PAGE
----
Content marketing is now a buzzword, and, as such, has its fair share of people who don’t get it.
Here are just two ignorant questions I’ve been asked by fellow digital marketers (I’ve answered them below):
1) “What content have you created?”
2) “How do you make sure your content gets attention?”
1) Content is not just a piece of work you create once. Content is not an article. Or a tweet. Content marketing is the CONSISTENT process of creating and distributing valuable and relevant information to attract and acquire a clearly defined audience (with the objective of driving profitable customer action, of course). This information can be presented in a variety of formats:
- News articles
- Blog posts
- White Papers
- Illustrations, designs
- Public speaking
2) Attention isn’t worth much. If you want to matter to people, you have to help them to become better at something that they love doing. Do you help people to become better at Personal Finances? Dating? Travelling? Coding? Do you help your customers to develop into the people they were meant to be? If the answer is “No”, you don’t do content marketing.
People don’t want more content!!!
When it comes to content, less is more.
Smart content marketers don’t fight for attention. They don’t want to talk about everything at once. They are not interested in winning easy “clicks” by posting cat videos or Kim Kardashian naked butt photos online, because it won’t enrich anybody’s lives.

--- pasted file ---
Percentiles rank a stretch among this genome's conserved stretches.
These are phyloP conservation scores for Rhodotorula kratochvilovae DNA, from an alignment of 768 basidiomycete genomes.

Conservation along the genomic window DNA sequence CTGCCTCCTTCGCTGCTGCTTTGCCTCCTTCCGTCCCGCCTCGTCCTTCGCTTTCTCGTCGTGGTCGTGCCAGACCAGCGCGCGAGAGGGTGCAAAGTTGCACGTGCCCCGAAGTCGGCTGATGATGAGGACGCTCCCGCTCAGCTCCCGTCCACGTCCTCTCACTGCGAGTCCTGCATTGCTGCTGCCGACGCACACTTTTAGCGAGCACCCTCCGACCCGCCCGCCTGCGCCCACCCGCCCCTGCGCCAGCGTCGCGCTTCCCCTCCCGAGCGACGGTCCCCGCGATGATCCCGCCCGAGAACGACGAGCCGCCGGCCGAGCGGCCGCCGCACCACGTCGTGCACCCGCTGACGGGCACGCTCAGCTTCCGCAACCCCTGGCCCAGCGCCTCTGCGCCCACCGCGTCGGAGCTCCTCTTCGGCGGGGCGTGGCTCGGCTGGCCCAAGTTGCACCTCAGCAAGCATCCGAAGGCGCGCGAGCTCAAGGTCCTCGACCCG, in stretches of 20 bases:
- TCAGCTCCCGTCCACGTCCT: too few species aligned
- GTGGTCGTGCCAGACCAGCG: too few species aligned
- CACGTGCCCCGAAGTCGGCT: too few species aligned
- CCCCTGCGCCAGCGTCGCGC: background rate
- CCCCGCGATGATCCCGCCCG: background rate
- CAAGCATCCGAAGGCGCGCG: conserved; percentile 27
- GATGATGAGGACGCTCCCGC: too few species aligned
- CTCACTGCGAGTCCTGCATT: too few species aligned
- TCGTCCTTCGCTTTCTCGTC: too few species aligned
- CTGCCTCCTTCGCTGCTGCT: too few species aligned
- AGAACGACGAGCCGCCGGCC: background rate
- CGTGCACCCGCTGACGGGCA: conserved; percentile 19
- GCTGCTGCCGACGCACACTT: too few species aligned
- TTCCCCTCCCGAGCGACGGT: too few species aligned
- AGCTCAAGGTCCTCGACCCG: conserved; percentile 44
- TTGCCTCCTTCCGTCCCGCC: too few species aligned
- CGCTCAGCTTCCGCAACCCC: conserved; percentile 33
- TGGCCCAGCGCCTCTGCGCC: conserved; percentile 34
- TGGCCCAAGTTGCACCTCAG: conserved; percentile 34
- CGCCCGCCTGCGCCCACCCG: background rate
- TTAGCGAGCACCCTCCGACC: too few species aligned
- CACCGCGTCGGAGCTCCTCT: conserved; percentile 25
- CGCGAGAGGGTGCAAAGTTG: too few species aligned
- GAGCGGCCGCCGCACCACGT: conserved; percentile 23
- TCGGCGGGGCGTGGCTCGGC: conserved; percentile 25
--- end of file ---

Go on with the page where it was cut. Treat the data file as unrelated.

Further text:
Smart content marketers earn respect and trust, before they earn attention. They are loyal servants to their customers.
My favourite content marketing story is 115 years old
Why do so many traditional publishers and journalists these days think that brands can’t possibly create their own content that could live on a platform not owned by a traditional media company?
Michelin Tires founders did it 115 years ago (in 1900) and their story is still the most talked about content marketing success story ever told.
Today Michelin Tires are one of the largest tire producers in the world, but in 1889 when two brothers Edouard and Andre started selling quality tires, they faced a fundamental business problem – there were as little as 3000 cars in France back then and Michelin had built such a good product that it took quite some time for these cars to require a new set of tires.
As great and reliable as their product may be, if people are rarely buying it, then the business is likely to run into trouble.
Brothers Edouard and Andre understood that before they could sell more tires, they needed more cars, so they created a need for people to travel further and use their cars more often. They developed the famous “Guide Michelin”, that offered reviews and features about various restaurants and hotels around France.
It was developed to be a driving companion to anyone with a car designed to encourage people to drive out a little bit further to check out the establishments in the book, with the added bonus of being a constant Michelin advertisement that targeted audience everywhere they went.